Figure 5 Las dos Fridas (The two Fridas) - 1939. Oil on canvas 173.5 x 173 cm. Modern Art Museum, Mexico City, Mexico. Consulted in 

Similarly, love delusion is shown in Self-portrait with cropped hair (Figure 6).

Figure 6 Autorretrato con pelo corto (Self-portrait with cropped hair) - 1940. Oil on canvas 40 x 28 cm. Museum of Modern Art of New York City, New York, USA. Donated by Edgar Kaufmann, Jr. Consulted in 

Here, the painter is sitting on a chair surrounded by her long hair, which fills the emptiness representing the loving mismatch. The verse of a song - painted across the top - reflect the feeling of rejection by the loved man: "See, if I loved you, it was for your hair, now you're bald, I don't love you any more". In addition, the wide and dark man's suit, as opposed to female clothes which are distinct traits of the Mexican culture, always standing out on her self-portraits, expresses the resizing of her femininity, so deep was her suffering.

The martyrdom of frustrated motherhood

The impossibility of becoming a mother - a consequence of the pelvic fracture suffered in the accident - certainly was reason for deep grief, well illustrated by the Henry Ford Hospital painting (Figure 7) and by the dialog below (extracted from the movie Frida):

Figure 7 Henry Ford Hospital (La cama volando) (The flying bed) - 1932. Oil on metal 30.5x38cm. Dolores Olmedo Patiño Collection, Mexico City, Mexico. Consulted in 

Frida: I am pregnant.

Diego: Would your body support?

Frida: He (physician) is not optimistic.

Diego: I would hate to see you suffering.

Frida: I am used to.

Diego: Do you really want to have this baby?

Frida: Yes.

Diego: Ok, let's try to have him.

Frida: Diego! The baby came out in pieces. I want to see my son4.

Here, Frida portraits the sorrow of the second miscarriage, through images full of symbolism. Around her there are six objects: an anatomic model of the pelvis, a fetus, a snail, an autoclave, an orchid and a bone pelvis. They are all connected by a red filament - possibly representing a blood vessel or an umbilical cord - which is held by the artist. The anatomic female pelvis model suggests the idea of the body as mere organs to be inspected and manipulated by physicians. The perfectly formed male fetus represents the new life she had longed to have. The snail alludes to the slow paced miscarriage. The autoclave represents her concern with the probability that the accident had made her sterile. The orchid, Diego's gift, may refer to external female genitalia, and the bone pelvis suggests the inherent human body frailty, as revealed by her accident. The conflict of frustrated motherhood is expressed by the human body ambivalence in her art. If on one side the body is a container for suffering, representing pain as a non-shared feeling, on the other hand, Frida artistically represents her body as a means of external projection and sharing of her suffering. This way, through the posture, expression and exteriorization of her internal anatomy, she is able to convey the whole complexity of her experience13.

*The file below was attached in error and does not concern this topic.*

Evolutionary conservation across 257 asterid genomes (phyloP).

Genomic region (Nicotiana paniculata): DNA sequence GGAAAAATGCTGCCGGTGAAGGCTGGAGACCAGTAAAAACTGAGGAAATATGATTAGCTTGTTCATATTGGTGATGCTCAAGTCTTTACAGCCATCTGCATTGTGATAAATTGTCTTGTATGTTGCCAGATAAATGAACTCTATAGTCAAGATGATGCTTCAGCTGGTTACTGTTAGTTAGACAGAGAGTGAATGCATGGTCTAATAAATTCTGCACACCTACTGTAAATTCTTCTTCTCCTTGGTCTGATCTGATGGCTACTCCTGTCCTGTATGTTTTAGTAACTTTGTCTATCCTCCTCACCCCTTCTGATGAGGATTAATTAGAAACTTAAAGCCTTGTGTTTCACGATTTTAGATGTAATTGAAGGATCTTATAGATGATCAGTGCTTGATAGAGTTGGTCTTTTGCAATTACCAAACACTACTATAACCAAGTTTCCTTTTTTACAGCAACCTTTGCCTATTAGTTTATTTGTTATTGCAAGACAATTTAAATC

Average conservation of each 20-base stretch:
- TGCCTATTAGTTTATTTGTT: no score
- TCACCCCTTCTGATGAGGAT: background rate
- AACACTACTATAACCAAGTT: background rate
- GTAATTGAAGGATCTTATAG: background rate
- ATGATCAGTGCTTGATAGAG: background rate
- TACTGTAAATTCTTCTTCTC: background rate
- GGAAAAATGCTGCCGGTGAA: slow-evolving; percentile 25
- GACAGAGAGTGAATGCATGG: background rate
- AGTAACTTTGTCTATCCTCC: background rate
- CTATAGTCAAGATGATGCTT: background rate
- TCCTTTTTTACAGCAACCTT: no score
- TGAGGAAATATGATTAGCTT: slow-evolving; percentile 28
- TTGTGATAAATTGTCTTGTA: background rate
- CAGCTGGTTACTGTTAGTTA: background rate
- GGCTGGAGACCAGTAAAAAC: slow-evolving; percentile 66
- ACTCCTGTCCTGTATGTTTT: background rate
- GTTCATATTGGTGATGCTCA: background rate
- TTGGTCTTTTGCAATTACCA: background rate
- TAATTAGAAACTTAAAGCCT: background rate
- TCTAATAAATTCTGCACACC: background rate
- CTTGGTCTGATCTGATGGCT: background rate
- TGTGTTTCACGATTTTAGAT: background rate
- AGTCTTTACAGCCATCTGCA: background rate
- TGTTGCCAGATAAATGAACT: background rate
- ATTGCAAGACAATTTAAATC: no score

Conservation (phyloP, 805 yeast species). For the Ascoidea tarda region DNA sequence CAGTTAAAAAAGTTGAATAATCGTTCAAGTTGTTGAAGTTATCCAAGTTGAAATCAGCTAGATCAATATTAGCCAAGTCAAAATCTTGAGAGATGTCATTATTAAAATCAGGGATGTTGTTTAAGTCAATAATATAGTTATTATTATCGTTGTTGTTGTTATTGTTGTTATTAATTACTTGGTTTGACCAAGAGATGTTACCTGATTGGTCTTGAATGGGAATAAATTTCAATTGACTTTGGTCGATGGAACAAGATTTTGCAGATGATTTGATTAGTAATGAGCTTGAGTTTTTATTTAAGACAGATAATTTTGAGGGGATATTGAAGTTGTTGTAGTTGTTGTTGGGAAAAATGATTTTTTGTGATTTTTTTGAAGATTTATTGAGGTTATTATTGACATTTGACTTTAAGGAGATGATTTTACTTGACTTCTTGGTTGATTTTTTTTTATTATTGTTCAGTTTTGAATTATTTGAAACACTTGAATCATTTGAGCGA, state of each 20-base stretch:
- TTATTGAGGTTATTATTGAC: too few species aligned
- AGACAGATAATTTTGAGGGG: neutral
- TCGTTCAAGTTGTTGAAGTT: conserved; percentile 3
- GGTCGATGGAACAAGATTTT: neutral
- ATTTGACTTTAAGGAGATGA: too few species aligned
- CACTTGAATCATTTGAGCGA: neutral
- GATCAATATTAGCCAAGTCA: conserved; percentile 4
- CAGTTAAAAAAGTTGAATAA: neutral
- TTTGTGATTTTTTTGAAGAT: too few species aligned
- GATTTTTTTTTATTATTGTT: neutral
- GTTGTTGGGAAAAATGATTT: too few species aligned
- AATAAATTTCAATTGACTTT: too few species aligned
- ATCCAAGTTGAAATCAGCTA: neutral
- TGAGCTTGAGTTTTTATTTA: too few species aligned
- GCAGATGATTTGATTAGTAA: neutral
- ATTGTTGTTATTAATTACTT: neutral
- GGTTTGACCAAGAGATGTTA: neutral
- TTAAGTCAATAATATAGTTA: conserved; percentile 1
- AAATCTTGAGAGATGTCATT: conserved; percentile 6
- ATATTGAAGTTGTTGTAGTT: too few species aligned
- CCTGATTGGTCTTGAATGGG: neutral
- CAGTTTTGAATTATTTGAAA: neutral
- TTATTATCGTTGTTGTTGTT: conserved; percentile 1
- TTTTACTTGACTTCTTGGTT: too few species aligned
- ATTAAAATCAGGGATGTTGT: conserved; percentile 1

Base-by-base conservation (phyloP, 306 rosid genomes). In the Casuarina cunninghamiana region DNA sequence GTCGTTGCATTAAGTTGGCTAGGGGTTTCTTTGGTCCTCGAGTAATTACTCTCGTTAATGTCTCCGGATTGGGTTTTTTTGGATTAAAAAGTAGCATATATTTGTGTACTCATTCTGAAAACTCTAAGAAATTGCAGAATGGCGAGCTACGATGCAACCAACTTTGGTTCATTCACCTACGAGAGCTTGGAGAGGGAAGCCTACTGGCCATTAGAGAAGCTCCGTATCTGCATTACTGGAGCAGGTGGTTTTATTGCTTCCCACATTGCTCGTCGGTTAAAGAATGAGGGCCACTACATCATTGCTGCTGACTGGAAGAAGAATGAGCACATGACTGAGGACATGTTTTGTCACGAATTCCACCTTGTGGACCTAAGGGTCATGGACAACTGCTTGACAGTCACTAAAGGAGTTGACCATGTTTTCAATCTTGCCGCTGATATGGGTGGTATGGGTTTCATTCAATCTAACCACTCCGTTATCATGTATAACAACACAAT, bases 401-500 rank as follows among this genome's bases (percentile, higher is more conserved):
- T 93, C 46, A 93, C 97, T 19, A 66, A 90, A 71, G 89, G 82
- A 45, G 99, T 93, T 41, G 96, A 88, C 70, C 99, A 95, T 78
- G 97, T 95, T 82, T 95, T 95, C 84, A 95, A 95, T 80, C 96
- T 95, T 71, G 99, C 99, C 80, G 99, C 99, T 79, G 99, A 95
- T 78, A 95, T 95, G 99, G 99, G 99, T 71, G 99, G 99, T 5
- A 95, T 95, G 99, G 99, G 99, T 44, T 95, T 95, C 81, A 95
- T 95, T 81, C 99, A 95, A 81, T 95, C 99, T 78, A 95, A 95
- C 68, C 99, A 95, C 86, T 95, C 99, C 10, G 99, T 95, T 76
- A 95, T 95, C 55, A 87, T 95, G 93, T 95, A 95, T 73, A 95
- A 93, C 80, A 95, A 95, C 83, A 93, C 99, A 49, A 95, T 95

Pain is expressed in different manners and its multiple shades may be identified in the culture, true attempts to give any sense to suffering. Life may be worth living provided subjects take over their desires to create, constituting directives and being really willing to learn how to live14. In this sense, the art of Frida Kahlo intensively expresses a biography full of remarkable episodes.

Without using disguises or any other subterfuge, the artist paints legitimate life experiences, through which she has filled gaps - which existence has not filled or has filled with distressing situations - maybe as a way to translate the cruelty of pain. Although having her life characterized by severe physical and psychic suffering, this suffering was elaborated and symbolized by the artist using bright colors to cope with pain. Frida had in the art her major comfort, transforming and creating her painful trajectory in a work which has reflected her own feelings about her existence.


Frida Kahlo Fans. Web page dedicated to the Mexican painter. Consulted in, February 28, 2014. Paintings included in this article were consulted in this site. Frida Kahlo Museum. Consulted in, February 28, 2014.

* Received from the Federal University of Viçosa, Viçosa, MG, Brazil. The article is result of the project "Parallel between health and art: Frida Kahlo's colors", appreciated and approved by the Ethics Committee for Research with Human Beings, UFV (Of. Ref. N 005/2012/CEPH).


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Received: May 31, 2013; Accepted: May 14, 2014

Correspondence to: Rodrigo Siqueira-Batista, Universidade Federal de Viçosa, Departamento de Medicina e Enfermagem, Av. Peter Henry Rolfs, s/n. Campus Universitário, 36570-000 Viçosa, MG, Brasil. E-mail:

Conflict of interests: none.